We move on to Belize, a country with a decidedly Caribbean flavour. The relaxed atmosphere of San Ignacio allows for options including horseback riding, canoeing, caving, or exploring the Mountain Pine Ridge area. Belize is an anomaly. Peaceful, democratic, English-speaking, it seems in many ways not to belong in Central America at all. And indeed, to an extent, it is more a Caribbean nation than a Latin one, looking out from the coast rather than inland for its trade and alliances. On the other hand it has plenty of distinctively Central American features as well. Above all, it offers a blend of cultures and races that includes Maya, Mestizo, African, European, and Asian. Spanish runs a close second as spoken language, with the rich local Creole. Belize consists of remarkable marine life, profuse jungle vegetation, ancient Mayan ruins, and above all, friendly and easy-going people. An optional visit to the Mountain Pine Ridge area is a highlight for some travellers to Belize. The Mountain Pine Ridge Forest Reserve covers almost 500 square km (310 square miles) and only controlled logging is allowed. Interesting stops include Hidden Valley Falls, a spectacular waterfall dropping more than 300m (984 ft) over the granite edge of the jungle. Further along, you will cross the Rio On and a climb over an assortment of worn boulders and rocks that will bring you to a delightful site with waterfalls and several warm water pools. The area is also renowned for its system of caves, the biggest and most famous being the Rio Frio Cave. With its enormous arched entryway into the kilometre-long cave, this river cave is the largest in Belize. A day trip to the ridge can easily be arranged in San Ignacio. It's best to get together with a small group to split the costs of the guide and vehicle for the day. An optional day trip to the astounding Actun Tunichil Muknal cave will leave you with memories long after the adventure ends. Discover a wealth of archaeological and natural wonders lying within the cave chambers. The Maya used the cave for rituals and communication with their gods; clay pots used for ceremonies remain intact as well as evidence of human sacrifice. Make your way through one of the cave’s water systems using a helmet and headlamp. An experienced local guide will give us insight into the fascinating practices of the ancient Maya. You can also arrange a trip to the impressive Maya ceremonial centre of Xunantunich. Located on a natural limestone ridge, the site provides a grand view of the entire Cayo District and the neighbouring Guatemalan countryside. The tallest pyramid on the site, El Castillo, has been partially excavated and explored, and the east side of the structure displays a unique stucco frieze. The plaza of the ceremonial centre houses three carved stellae. You can get a group together and hire a taxi to take you the 14 km (9 miles) to the site. Getting there includes crossing a narrow river by a hand-cranked ferry which shuttles you across! There is a small fee to enter the grounds, and a guide will explain the site. A third alternative activity is to take a walk on the Pantí Trail. From Chaa Creek, visitors are welcome to take part in a self-guided walking tour set up by the herbalist, Rosita Arvigo, who has been practicing for 20 years. Anyone interested in holistic medicine will be fascinated with Rosita’s work at Ix Chel Farm. This can be arranged from San Ignacio, by taking a taxi to the farm. Estimated Travel Time: 3 hours Approximate Distance: 130 km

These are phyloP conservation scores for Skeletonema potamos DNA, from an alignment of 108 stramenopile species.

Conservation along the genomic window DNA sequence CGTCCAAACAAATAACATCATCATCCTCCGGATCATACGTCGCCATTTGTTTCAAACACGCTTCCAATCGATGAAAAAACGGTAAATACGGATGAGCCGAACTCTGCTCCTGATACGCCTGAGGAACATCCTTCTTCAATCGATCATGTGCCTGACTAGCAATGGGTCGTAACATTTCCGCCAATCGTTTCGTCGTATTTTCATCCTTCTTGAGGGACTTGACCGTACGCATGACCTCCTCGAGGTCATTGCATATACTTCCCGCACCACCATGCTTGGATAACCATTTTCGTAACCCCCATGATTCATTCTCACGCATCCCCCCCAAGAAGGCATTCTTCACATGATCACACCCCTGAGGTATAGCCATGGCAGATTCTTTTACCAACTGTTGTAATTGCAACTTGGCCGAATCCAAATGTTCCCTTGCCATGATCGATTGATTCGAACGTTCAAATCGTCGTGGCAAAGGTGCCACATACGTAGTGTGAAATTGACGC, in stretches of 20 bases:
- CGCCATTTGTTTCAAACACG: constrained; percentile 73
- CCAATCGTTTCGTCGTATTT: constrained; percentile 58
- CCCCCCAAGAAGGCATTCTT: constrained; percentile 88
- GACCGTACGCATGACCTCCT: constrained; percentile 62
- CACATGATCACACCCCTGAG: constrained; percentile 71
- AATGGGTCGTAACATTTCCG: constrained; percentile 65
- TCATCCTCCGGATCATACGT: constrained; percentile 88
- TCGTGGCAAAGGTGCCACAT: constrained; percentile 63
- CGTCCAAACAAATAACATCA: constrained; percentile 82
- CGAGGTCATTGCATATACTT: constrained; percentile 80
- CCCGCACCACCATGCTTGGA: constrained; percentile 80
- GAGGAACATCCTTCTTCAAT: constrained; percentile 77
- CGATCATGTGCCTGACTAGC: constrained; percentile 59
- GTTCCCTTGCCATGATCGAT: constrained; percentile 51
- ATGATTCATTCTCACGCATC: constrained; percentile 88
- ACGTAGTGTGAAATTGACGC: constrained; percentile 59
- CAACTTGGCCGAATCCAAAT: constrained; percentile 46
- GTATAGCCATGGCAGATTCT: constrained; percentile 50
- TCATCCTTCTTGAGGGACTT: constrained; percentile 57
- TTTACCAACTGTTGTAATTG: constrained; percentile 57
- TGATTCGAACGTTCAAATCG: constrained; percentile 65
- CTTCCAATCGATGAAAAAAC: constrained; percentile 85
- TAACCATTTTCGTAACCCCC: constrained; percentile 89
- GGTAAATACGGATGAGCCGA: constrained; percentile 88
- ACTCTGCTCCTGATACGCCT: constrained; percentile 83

Caye Caulker is a relaxed and easy going island with friendly and welcoming local residents. The main street is a sandy pathway through the centre of town surrounded by small bakery and seafood stands. The main activities on the island are relaxation and exploration of the reef. Snorkel and dive boats leave daily for full or half day outings to the reef, Hol Chan Marine Reserve, the Blue Hole and for manatee spotting tours. The reef is the world's second largest (after Australia) and offers some truly amazing sights including coral canyons and an astonishing range of tropical fish, manta rays, sharks and barracudas. You can also try your hand fishing and be rewarded with a fresh catch, then barbecue it on the beach...delicious! Estimated Travel Time: 3 hours Approximate Distance: 110 km
Our final stop is Playa del Carmen, located on the beach just a 45-minute drive south of Cancún. The town is your last chance to enjoy some nightlife, buy last minute souvenirs and to relax and swim in the Caribbean Sea. There is also snorkelling and diving available, and long stretches of sandy beaches which are perfect for walking and relaxing after a hectic day. Just off the coast is the island of Cozumel, renowned for its world-class diving. Take the ferry from Playa del Carmen (30 to 75 minutes depending on the boat) across the turquoise waters and explore the towns and the reefs of the island. For a final dose of ruins, Tulúm is just a 45-minute drive south of Playa. Aside from its unusual late Mayan architecture, it offers possibly the most appealing setting for any ruins, as it is located on a palm-fringed, white-sand beach, where you can even go for a swim within the ancient walls. Estimated Travel Time: 12 hours Approximate Distance: 480 km
Depart Playa del Carmen at any time. Note: Playa del Carmen is located just south of Cancún airport (45 minute drive) so you can head directly there without returning to Cancún.